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Internal report: most Canadians think the economy is ‘sluggish, stagnant and weak’

Canadians are feeling pretty pessimistic about the economy.



Canadians are feeling pretty pessimistic about the economy.

According to newly released public opinion research on Canada’s economy prepared by Environics Research for Finance Canada earlier this year, many Canadians feel like the economy is just barely puttering along with little sense of direction.

Asked to “circle words” that “best described the current state of the Canadian economy,” focus group participants from all backgrounds and regions circled words like “fragile,” “decline,” “sluggish,” “stagnant” and “weak.”

As the report notes:

“When asked to describe the current state of the Canadian economy, there was a general feeling that the economy would continue to struggle and that things would get worse before they got better, with a good contingent in each group feeling that Canada could in fact be in a recession within the next year or so.”

According to a polling data included in the report, nearly half of Canadians (48%) say they expect to see “no change” in the direction of Canada’s economy over the next six months.

A quarter (25%) said they expect the Canadian economy to be “weaker” and another quarter (25%) said they expect it to improve.


What’s driving these numbers?

The good news for Justin Trudeau’s Liberal government is many Canadians continue to blame the current state of the economy on the previous Conservative government’s policies.

Respondents across the country – including regions where many jobs are tied to natural resources – complained that “in recent years, the federal government had over-emphasized the oil industry and that we were now paying the price for what they have come to judge as a short-term vision of the economy.”

But the bad news for the Trudeau Liberals is many Canadians have no clue what they plan to do to fix Stephen Harper’s mistakes – respondents said they’re “not yet aware of the federal government plan to address Canada’s economic difficulties.”

And despite the Trudeau’s talk about the “middle-class,” lower and middle-income respondents describe their top economic concern as the “growing gap between the rich and the poor,” underlined by low wages and rising costs of living.

While the research notes similar concerns across Canada, focus groups in several cities also highlighted local and regional concerns:

 Participants in Toronto pointed to “the high cost of living,” including “the price of housing, insurance, or everyday commodities” as well as “a growing gap between rich and poor and particular challenges around employment such as no jobs for young people and undermployment.”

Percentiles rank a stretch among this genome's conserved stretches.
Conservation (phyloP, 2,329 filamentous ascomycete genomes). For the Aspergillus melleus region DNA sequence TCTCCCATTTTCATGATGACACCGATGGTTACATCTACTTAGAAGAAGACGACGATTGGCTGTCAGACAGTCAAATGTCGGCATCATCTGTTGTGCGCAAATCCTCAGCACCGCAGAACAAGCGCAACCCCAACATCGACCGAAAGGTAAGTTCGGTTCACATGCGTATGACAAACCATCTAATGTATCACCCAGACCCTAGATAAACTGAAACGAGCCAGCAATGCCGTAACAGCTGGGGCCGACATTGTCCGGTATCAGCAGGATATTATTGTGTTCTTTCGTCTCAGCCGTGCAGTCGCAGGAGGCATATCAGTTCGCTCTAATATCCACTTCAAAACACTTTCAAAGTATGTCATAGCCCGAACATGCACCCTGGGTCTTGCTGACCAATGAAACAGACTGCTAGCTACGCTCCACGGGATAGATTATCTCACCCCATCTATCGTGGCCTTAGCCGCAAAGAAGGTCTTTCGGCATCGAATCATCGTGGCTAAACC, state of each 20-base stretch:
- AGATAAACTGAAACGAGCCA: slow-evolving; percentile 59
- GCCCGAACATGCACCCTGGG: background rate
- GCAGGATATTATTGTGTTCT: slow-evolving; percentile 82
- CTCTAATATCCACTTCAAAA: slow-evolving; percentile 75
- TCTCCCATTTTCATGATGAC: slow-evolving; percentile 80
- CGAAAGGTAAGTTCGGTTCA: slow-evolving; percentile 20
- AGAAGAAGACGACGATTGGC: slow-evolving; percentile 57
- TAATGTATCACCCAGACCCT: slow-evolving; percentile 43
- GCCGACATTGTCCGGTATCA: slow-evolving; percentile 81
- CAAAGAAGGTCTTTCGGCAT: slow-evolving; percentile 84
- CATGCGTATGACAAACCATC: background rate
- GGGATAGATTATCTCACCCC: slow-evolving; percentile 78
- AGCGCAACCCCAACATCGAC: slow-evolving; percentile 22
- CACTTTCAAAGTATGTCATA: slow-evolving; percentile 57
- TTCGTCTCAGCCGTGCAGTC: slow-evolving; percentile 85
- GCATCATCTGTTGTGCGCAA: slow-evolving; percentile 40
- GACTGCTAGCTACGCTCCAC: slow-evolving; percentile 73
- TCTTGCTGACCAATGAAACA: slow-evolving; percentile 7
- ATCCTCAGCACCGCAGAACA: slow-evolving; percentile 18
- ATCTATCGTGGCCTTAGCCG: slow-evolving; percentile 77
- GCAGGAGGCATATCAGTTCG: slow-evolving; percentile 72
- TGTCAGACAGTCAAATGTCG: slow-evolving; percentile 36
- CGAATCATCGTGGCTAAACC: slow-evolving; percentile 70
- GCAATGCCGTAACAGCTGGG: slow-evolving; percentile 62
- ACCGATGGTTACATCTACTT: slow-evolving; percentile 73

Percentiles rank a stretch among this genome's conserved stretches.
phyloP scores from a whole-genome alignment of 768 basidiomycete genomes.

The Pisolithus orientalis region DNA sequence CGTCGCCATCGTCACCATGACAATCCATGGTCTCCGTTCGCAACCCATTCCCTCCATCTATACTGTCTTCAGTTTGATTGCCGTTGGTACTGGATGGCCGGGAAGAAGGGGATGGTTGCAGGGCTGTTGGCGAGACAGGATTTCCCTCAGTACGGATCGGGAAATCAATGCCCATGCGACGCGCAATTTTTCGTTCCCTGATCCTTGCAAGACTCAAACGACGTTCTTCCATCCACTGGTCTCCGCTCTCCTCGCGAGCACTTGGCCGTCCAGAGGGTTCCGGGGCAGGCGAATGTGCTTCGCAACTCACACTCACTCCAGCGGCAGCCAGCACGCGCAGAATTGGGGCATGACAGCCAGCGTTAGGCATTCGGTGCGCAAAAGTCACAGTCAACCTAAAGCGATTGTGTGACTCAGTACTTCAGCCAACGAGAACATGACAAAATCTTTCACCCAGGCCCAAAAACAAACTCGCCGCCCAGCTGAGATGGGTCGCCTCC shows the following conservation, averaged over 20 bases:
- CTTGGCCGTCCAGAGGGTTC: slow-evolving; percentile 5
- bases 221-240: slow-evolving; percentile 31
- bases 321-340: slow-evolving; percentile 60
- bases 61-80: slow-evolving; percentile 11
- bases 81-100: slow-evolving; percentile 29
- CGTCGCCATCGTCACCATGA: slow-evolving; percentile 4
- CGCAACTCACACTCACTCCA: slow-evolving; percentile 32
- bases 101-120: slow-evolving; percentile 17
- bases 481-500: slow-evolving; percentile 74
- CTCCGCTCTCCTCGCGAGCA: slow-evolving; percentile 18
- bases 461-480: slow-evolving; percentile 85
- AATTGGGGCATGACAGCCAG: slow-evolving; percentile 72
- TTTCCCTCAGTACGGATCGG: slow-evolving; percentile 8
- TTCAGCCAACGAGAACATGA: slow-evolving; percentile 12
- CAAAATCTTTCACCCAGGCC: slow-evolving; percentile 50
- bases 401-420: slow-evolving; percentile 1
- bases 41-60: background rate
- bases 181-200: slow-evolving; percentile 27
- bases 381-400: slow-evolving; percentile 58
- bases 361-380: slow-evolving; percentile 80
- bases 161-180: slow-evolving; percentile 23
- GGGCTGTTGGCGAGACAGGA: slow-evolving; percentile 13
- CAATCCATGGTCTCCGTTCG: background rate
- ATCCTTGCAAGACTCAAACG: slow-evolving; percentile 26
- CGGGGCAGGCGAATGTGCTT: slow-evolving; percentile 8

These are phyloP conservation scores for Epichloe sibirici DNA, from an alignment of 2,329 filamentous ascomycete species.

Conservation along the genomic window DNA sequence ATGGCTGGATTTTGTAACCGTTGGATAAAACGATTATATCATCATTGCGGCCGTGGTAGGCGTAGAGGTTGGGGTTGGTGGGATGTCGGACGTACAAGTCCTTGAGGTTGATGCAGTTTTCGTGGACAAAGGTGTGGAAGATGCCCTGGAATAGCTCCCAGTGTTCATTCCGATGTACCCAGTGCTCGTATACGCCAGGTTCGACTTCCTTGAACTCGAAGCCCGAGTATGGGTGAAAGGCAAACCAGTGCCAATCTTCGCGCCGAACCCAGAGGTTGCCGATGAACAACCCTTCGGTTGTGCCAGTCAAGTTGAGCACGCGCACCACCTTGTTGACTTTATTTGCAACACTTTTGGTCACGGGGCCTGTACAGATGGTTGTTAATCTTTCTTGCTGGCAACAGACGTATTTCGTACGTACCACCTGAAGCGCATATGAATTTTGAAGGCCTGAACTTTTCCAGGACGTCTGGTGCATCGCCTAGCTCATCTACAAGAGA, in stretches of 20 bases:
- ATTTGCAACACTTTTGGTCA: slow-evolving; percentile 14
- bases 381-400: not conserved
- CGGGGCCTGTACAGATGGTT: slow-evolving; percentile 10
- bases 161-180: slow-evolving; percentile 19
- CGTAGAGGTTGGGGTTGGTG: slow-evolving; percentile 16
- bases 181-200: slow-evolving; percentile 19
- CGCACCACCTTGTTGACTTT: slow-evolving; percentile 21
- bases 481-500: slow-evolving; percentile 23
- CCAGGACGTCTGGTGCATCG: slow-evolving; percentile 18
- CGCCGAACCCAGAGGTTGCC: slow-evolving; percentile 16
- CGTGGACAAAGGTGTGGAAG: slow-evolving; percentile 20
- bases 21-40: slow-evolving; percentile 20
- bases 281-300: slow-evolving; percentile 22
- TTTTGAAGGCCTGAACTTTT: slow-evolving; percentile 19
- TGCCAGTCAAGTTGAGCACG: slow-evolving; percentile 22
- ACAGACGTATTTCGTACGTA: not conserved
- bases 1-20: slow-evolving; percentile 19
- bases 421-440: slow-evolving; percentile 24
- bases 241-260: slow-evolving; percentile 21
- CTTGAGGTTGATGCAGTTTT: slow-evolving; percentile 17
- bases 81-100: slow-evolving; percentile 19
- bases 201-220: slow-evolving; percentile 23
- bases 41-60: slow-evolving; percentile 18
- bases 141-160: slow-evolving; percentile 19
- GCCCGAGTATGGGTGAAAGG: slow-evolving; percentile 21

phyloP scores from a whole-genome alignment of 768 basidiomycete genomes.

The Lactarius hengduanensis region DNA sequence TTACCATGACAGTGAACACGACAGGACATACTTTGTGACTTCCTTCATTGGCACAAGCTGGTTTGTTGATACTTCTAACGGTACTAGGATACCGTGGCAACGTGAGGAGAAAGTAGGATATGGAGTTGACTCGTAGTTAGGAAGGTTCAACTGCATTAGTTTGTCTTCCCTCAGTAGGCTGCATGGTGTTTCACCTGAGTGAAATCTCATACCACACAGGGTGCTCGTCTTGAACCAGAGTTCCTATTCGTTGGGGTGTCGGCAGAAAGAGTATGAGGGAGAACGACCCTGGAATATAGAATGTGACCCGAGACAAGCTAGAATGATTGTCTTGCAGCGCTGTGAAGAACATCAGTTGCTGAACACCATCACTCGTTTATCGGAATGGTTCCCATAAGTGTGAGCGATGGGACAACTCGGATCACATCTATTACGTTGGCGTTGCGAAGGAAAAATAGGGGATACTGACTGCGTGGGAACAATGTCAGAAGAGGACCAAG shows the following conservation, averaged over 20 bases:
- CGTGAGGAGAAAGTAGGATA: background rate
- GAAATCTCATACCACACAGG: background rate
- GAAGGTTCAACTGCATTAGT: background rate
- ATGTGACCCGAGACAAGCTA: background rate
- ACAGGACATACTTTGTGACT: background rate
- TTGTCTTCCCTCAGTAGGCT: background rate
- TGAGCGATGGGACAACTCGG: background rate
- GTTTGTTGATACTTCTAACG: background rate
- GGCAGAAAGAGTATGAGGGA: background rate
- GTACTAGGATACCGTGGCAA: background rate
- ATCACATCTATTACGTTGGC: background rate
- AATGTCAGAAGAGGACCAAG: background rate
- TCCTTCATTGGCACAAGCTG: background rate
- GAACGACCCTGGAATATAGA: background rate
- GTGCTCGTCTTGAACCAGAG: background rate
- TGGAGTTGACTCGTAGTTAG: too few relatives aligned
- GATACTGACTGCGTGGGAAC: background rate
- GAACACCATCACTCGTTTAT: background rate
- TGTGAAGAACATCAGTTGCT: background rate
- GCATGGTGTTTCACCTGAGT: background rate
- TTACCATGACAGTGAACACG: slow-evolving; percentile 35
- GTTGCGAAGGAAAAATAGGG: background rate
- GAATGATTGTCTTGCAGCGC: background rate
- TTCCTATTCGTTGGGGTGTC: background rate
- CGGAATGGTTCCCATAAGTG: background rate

• On the Pacific coast, Vancouver participants also shared a “growing concern among Vancouver participants of growing disparity between high income and low income households.” In addition to concerns about “a serious issue with poverty,” high costs of living “more regular, educated and fully employed people living paycheque to paycheque.”

Meanwhile those in Calgary were “clearly sensing” the impact low oil prices have had on the province’s economy. However, while “some said it was still not as bad as the early 80s,” participants expressed “frustration” that “the region keeps reliving the same oil-based booms and busts and that diversification has not taken root or that more refineries have not been built.”

 “The same general sentiment of sluggishness and fragility regarding the economy,” was felt by participants in Montreal, although they were particularly concerned about the quality of “infrastructure” and “basic social services.”

Quebec City participants also described the economy as “fragile and sluggish,” noting that “recent and imminent cuts in the provincial civil service” along with Quebec’s struggling real estate, construction and aerospace industries were leaving them “lukewarm about the current and short-term economic prospects for their region.”

 Participants in Moncton expressed “high levels of concern with the economy” and suggested “major restructuring” and “aggressive” change was needed. They noted “job prospects for youth are bleak, leading many to leave the region.” But many particpants expressed concern about a “lack of local economic diversity,” pointing out “the local economy was over-reliant on natural resources and that bold moves need to be taken.”

 Things in London, Ontario are looking up, though. With a lower Canadian dollar, local participants say unemployment is down and “local employers are actively looking for employees.” They also point to the regions “high tech firms” as a reason why “their diverse economy has allowed them to weather recent economic storms.” However, they also note that more needs to “be done to attract and grow manufacturing in the area.”

Photo: Finance Canada.

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